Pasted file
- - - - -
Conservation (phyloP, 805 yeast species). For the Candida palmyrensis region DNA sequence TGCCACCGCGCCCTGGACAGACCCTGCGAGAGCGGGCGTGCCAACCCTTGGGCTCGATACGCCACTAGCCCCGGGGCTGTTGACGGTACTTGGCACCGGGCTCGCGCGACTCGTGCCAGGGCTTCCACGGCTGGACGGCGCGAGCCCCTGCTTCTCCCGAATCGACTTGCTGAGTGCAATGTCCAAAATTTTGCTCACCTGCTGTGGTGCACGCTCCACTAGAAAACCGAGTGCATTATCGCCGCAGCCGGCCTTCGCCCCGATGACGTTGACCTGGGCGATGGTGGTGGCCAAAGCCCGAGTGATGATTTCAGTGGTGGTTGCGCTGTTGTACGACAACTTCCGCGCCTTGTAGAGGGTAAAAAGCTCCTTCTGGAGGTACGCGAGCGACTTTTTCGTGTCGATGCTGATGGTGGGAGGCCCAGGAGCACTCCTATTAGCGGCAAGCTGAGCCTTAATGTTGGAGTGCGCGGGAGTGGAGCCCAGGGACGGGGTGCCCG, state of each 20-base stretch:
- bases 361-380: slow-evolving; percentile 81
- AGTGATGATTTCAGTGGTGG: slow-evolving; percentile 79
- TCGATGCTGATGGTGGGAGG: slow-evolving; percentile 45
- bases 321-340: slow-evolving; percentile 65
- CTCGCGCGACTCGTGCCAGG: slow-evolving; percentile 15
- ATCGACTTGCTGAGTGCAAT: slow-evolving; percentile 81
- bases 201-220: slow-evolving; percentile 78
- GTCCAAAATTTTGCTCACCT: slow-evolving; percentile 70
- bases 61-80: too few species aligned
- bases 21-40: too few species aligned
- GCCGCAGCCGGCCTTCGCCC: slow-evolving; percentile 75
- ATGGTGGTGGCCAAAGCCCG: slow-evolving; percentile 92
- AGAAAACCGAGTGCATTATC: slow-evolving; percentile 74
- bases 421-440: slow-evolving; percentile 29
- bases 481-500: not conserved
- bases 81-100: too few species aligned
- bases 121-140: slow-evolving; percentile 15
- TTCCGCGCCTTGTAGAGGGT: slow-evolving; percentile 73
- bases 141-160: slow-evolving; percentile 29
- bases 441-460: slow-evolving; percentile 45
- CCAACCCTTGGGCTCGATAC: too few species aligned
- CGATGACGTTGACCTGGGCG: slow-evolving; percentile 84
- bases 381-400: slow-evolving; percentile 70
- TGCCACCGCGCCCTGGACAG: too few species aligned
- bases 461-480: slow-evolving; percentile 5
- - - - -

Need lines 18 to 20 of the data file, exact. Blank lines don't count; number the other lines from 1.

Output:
- bases 121-140: slow-evolving; percentile 15
- TTCCGCGCCTTGTAGAGGGT: slow-evolving; percentile 73
- bases 141-160: slow-evolving; percentile 29